CAL Switches

CAL has 5 modern Gbit switches, located across the 10th, 13th, and 14th floors (see also "Direct connections to CUIT Gbit switch" below). They are:

  • tempel1 (10th floor, IP 128.59.168.37, serial number 16B2584V008D4)
  • shoemaker-levy9 (10th floor, 128.59.168.38, serial 16B2594S00052)
  • borrelly (10th floor, 128.59.168.39, serial 16B2594T00053) - disconnected
  • halley (12th floor, 128.59.168.46, serial 16B2584H00B18) - disconnected
  • hyakutake (13th floor, 128.59.168.48, serial 16B2584T008D2)
  • hale-bopp (13th floor, 128.59.168.47, serial 16B2584U008D3)
  • wild2 (14th floor, 128.59.168.49, serial 16B2584S008D1)

They are all netgear GS724Tv2 24-port switches. (See note on 'v2' below.)

The switches' administrative interfaces should only be accessed from squeak, wombat, canada, phobos, or neptune.

We used to have three netgear GS748T 48-port switches.

Both of these models of switch are IP-addressable, and have a web interface to view/configure them.

However, the 48-port switches are buggy, and we've returned them all. They were all running firmware V1.3.0_0606, which netgear claims to be the latest version of their firmware. Problems include:

  • the switch becomes unresponsive on its IP interface after some period of time running. in a recent test, fernando and dkg reset all the switches at around 18:10 on 2006-01-24, and around 20:30, they all stopped responding to pings.
  • their web interface does not speak valid HTTP, even version 1.0. there are no server response codes at all, the configuration page is just dumped directly into the bytestream. If you have netcat (nc) installed, and $SWITCH is the IP address of one of these switches, try the following to emulate an extremely simple http connection:
     echo "GET /" | nc $SWITCH 80
    

Note, of course, that if the switch has already failed, you'll get no output at all.

compare the above command when connecting to a known-good web server (or even to a GS724T) if you want to see valid HTTP response. Here's what i see:

[dkg@squeak ~]$  echo -e "GET /" | nc $GS724T 80
HTTP/1.0 200 OK
Content-type: text/html

<HTML>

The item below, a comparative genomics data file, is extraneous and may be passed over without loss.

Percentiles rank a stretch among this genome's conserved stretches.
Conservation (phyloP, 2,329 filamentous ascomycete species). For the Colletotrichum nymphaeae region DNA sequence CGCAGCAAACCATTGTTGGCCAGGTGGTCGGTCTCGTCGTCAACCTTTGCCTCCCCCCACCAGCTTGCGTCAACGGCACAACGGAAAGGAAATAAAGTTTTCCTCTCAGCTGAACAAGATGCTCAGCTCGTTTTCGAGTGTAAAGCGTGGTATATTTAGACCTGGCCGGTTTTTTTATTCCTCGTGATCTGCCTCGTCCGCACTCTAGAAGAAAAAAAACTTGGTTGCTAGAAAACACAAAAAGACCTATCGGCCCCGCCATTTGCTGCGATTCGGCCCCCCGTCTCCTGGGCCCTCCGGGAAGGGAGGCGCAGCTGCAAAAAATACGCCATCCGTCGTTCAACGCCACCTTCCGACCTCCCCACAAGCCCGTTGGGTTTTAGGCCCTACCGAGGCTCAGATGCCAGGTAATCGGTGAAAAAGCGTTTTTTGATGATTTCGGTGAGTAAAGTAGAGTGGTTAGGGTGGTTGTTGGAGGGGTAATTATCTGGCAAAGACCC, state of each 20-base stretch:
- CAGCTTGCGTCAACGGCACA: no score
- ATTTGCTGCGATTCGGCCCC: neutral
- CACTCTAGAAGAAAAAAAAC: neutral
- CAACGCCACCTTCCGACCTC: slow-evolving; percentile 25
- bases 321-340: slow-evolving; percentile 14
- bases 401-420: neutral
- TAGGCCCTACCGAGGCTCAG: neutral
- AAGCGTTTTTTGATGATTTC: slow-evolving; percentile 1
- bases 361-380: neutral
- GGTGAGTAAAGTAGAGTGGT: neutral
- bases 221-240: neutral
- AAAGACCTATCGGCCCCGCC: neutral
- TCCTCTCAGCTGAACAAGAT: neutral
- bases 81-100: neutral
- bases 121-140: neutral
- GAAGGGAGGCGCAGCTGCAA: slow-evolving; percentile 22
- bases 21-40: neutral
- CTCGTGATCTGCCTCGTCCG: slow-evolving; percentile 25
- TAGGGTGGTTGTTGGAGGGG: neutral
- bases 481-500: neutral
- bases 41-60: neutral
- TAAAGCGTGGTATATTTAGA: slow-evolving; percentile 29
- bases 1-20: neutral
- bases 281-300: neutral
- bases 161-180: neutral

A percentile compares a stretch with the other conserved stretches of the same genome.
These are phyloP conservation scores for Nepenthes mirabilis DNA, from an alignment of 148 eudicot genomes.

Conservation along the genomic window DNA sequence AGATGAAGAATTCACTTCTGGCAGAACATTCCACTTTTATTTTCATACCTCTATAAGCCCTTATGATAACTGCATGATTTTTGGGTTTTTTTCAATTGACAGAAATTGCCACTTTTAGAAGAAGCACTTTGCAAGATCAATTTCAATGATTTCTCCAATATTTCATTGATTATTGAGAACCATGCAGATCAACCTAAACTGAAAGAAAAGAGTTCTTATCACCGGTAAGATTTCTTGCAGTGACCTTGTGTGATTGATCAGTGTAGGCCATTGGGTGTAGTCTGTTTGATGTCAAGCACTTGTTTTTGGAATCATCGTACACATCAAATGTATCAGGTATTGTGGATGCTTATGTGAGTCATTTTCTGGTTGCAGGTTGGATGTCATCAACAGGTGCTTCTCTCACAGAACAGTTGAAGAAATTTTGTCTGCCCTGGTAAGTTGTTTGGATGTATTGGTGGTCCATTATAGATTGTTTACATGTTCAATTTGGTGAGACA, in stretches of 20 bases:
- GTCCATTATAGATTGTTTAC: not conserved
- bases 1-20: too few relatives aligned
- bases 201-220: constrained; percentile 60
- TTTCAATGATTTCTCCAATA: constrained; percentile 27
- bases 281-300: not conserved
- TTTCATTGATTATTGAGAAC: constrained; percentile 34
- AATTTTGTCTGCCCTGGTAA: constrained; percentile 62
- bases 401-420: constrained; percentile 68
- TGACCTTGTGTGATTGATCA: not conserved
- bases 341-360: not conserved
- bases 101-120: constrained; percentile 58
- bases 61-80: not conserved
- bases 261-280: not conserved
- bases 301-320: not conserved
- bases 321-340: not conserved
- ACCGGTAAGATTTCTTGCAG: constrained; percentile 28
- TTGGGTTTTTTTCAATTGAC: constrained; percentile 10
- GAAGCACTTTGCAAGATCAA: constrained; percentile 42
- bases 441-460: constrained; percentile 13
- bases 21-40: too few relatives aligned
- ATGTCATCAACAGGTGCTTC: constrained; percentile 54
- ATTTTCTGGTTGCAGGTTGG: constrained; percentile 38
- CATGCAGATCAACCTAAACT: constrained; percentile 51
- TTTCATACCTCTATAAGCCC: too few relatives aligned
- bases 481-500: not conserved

<HEAD>
<TITLE>NETGEAR Web Smart Switch</TITLE>
</HEAD>
<FRAMESET frameBorder=no frameSpacing=0 rows=109,*>
    <FRAME name=top scrolling=no src=/top.html>
    <FRAMESET cols=210,* frameBorder=no frameSpacing=0>
        <FRAME name=left src=/left.html>
        <FRAME name=main src=/cgi/device>
    </FRAMESET>
</FRAMESET>
</HTML>
[dkg@squeak ~]$  echo -e "GET /" | nc $GS748T 80
<html>
<title>NETGEAR Web Smart Switch</title>
<frameset rows='109,*' framespacing=0 frameborder=no>
 <frame name=top src=top.htm scrolling=no>
 <frameset cols='210,*' framespacing=0 frameborder=no>
  <frame name=left src=left.htm noresize>
  <frame name=main src=cgi_login noresize>
 </frameset>
</frameset>
</html>[dkg@squeak ~]$

The former response is a valid http response. the latter is not. however, when analyzing the behavior of many HTTP servers, the latter style of response is actually very common (especially to the extremely crude, unversioned example HTTP request). i'm no longer sure that this http mis-speech is a major bug, but it certainly seems sloppy.

If you are not comfortable with netcat, you can use telnet to perform similar testing (though you'll have to do it interactively instead of piping in echo, since telnet will close the session on termination of stdin).

During the times when the switch is no longer responding to its IP address, it also stops responding to whatever queries are used by the "smartwizard" autodiscovery agent shipped for windows (their tech suggested that they might be using NetBIOS discovery, but i haven't bothered to sniff that traffic yet).